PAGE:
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Surely you remember that infamous gentleman whale Mister Splashy Pants?

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Championed by Greenpeace as a symbol of the whale resistance against hunting, he was cunningly named by popular vote in an internet poll. (And incidentally became a cautionary tale for those who unwittingly unleash the creative juices of the internet). Despite some grumbling from various quarters that the name wasn’t beautiful or serious enough, the popularity of the nickname was undeniable, and it stuck.

Meanwhile, on the other side of the pond, the winner of another internet poll (this time for an intrepid polar research ship) was roundly rejected in favor of the more respectable RRS Sir David Attenborough.

The crowd favorite? The rather juvenile, if expressive, Boaty McBoatface. Denied for being too frivolous, apparently.

You might think these denizens of the sea have nothing more in common than their respective jumping of sharks (or at least of whales) when it comes to descriptive yet ridiculous nicknames. In fact they also reveal a few linguistic curiosities about the peculiar nicknaming meme seemingly obsessed with other people’s pants, faces, boots… and that’s just for starters.

Consider older slang terms involving pants, such as fancypants and smartypants, both of which apparently took off from 1939 onwards (though there have been similar constructions even in the 19th century). What’s so interesting about these pants? In answer to a Slate article about other similar recent ‘pants’ constructions such as Tina Fey’s Bossypants and Michael Showalter’s Mr. Funny Pants, Mark Liberman posits that the recent use of this may be a kind of extended cutesy baby talk, similar to aggressively positive nicknaming constructions with endings such as “-pie” (as in “sweetie-pie“) to “-poo” (“sweetie-poo”) and “-pants” (“sweetie-pants“).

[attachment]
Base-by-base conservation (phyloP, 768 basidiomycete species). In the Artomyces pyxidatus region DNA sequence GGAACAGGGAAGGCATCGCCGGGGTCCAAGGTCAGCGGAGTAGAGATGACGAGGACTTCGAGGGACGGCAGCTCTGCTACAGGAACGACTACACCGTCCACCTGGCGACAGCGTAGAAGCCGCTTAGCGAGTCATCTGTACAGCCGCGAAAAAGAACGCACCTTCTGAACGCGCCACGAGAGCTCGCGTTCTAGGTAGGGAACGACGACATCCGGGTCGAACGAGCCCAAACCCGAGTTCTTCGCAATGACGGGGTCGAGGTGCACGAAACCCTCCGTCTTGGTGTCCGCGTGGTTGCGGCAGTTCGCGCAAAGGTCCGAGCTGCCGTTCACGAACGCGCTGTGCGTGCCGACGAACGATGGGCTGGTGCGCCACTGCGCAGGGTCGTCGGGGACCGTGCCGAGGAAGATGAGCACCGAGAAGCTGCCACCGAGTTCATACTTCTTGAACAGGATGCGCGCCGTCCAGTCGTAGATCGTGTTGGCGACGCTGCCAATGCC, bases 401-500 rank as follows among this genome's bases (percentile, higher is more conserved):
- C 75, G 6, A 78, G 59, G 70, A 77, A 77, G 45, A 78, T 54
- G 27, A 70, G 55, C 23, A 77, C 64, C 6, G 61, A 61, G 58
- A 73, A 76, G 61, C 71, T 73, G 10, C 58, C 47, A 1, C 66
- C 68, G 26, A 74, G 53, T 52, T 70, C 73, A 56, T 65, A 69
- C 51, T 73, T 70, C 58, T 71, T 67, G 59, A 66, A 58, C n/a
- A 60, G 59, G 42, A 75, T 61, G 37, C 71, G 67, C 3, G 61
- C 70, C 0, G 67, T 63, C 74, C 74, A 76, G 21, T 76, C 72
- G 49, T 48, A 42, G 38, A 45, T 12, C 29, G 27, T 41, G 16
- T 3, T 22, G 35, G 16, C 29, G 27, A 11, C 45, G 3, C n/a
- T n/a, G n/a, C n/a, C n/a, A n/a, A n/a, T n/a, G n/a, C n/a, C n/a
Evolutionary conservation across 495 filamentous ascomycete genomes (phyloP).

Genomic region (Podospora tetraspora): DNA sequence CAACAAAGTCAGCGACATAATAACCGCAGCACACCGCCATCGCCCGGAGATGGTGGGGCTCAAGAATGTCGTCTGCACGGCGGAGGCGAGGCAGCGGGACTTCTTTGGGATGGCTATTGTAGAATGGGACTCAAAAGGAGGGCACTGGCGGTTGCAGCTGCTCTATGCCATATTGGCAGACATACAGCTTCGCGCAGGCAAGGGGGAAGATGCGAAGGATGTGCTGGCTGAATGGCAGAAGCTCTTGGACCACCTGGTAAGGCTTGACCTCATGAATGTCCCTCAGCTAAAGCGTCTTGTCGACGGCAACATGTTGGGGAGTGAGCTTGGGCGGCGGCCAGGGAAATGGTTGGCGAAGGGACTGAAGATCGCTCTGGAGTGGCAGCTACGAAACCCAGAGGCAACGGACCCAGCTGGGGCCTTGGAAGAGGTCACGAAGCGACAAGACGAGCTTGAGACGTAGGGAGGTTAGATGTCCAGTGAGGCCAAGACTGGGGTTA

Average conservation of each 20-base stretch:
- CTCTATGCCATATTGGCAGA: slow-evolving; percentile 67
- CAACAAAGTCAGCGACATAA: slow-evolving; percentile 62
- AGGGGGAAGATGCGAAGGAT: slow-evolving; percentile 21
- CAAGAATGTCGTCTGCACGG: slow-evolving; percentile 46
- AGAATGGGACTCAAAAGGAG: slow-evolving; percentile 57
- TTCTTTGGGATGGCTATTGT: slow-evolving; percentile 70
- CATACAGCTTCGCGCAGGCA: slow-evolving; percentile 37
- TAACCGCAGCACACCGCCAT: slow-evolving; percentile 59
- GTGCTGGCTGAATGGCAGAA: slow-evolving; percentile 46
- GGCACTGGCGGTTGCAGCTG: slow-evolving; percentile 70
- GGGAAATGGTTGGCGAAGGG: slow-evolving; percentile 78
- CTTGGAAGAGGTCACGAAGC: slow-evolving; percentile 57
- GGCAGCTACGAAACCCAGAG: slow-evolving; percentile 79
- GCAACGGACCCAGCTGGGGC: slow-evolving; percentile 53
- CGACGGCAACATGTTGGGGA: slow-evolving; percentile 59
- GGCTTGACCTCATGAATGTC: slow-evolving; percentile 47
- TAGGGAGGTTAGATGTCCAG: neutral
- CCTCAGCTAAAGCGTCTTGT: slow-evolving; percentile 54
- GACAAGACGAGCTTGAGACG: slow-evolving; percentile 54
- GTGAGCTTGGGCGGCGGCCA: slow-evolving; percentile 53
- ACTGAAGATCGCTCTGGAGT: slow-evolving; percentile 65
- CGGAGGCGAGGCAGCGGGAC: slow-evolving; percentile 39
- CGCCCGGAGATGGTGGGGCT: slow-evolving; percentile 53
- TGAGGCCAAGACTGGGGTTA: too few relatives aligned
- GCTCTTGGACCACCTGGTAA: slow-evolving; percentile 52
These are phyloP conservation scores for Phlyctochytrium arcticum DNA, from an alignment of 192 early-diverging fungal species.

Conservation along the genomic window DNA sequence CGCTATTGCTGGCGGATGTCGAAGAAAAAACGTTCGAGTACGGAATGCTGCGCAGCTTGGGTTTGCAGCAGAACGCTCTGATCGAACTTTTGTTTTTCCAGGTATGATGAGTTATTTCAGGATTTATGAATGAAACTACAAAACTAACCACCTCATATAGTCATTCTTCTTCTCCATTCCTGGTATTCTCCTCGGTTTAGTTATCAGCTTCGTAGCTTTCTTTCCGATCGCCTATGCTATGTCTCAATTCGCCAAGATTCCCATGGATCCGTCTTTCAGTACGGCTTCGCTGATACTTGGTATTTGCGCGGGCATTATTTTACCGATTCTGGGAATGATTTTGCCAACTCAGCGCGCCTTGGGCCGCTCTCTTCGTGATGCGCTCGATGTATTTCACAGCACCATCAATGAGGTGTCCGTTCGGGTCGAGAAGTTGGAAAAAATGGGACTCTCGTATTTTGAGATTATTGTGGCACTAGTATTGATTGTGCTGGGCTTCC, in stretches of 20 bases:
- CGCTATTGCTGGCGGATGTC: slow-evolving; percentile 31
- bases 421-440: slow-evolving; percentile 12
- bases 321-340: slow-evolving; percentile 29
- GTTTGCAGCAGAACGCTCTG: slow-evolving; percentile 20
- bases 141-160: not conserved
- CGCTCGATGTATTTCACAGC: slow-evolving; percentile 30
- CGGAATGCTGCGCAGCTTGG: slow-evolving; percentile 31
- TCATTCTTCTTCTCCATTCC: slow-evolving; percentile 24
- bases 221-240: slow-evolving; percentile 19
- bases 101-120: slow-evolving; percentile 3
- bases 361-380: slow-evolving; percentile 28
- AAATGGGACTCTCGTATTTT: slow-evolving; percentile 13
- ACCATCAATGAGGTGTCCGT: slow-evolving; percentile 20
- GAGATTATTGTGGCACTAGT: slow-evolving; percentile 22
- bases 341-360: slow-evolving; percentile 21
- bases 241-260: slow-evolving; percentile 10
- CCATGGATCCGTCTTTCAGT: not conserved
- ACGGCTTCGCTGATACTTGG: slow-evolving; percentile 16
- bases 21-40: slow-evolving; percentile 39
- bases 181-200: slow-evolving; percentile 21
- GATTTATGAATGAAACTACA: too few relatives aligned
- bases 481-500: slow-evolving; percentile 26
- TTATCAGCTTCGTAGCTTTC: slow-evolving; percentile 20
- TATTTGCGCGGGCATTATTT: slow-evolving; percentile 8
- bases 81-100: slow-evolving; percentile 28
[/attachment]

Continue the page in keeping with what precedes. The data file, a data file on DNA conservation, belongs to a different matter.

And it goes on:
Then there are other, less affectionate examples such as “Mr Cranky Pants” and “Miss Sulky Pants,” which apparently attribute feelings to pants, fancy or otherwise, that can’t possibly have them. Mr Cranky Face and Miss Sulky Face would perhaps make more sense, and indeed would probably be acceptable variants (if you ask your average fifth grader). These constructions seem fairly productive, so we can use all kinds of descriptors when making up these names, such as “Mr. Gloomy Pants” or “Ms JSTOR McJSTORface” (though that one’s a bit of a mouthful). So the word “pants,” like “face” in these constructions, seems to be a kind of part-for-whole stand-in for ourselves, and really, who are we if not our pants?

Liberman does question whether this uncouth commentary about other people’s pants (and by extension their faces) are really all that frequent anyway. But whether they are or not, it seems the popular response and engagement with these nicknames can’t be denied (even if names like Boaty McBoatface ultimately are). There’s something to them that apparently tickles our collective cultural funny bone.